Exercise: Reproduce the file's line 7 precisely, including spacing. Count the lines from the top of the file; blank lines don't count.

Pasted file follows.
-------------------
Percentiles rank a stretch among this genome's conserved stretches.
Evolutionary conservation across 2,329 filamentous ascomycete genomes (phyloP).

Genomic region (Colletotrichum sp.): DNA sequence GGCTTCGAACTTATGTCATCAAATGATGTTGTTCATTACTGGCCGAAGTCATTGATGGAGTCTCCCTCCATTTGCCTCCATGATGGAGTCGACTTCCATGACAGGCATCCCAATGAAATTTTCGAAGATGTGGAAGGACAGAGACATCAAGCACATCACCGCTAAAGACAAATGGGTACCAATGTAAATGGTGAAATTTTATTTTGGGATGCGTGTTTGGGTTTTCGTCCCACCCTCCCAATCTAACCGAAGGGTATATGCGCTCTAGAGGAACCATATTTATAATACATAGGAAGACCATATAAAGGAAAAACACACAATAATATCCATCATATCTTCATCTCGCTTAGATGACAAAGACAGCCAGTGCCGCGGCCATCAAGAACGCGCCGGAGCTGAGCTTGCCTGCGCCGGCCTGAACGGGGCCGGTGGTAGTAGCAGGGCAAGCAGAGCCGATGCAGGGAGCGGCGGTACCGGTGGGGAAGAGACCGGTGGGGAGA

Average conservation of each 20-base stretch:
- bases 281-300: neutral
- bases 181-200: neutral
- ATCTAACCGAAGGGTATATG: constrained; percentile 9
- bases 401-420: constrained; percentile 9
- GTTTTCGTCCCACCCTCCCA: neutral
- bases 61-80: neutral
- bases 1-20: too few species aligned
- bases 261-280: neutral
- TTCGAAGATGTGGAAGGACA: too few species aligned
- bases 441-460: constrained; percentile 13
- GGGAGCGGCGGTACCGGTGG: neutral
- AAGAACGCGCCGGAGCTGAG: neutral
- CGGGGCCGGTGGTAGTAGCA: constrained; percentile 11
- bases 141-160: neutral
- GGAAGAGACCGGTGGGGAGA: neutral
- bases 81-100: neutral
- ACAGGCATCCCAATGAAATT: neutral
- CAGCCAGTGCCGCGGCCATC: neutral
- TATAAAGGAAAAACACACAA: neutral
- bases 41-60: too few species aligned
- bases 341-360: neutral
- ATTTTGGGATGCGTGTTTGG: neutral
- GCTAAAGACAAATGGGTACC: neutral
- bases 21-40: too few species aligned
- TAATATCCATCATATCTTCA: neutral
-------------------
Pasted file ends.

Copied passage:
- ATCTAACCGAAGGGTATATG: constrained; percentile 9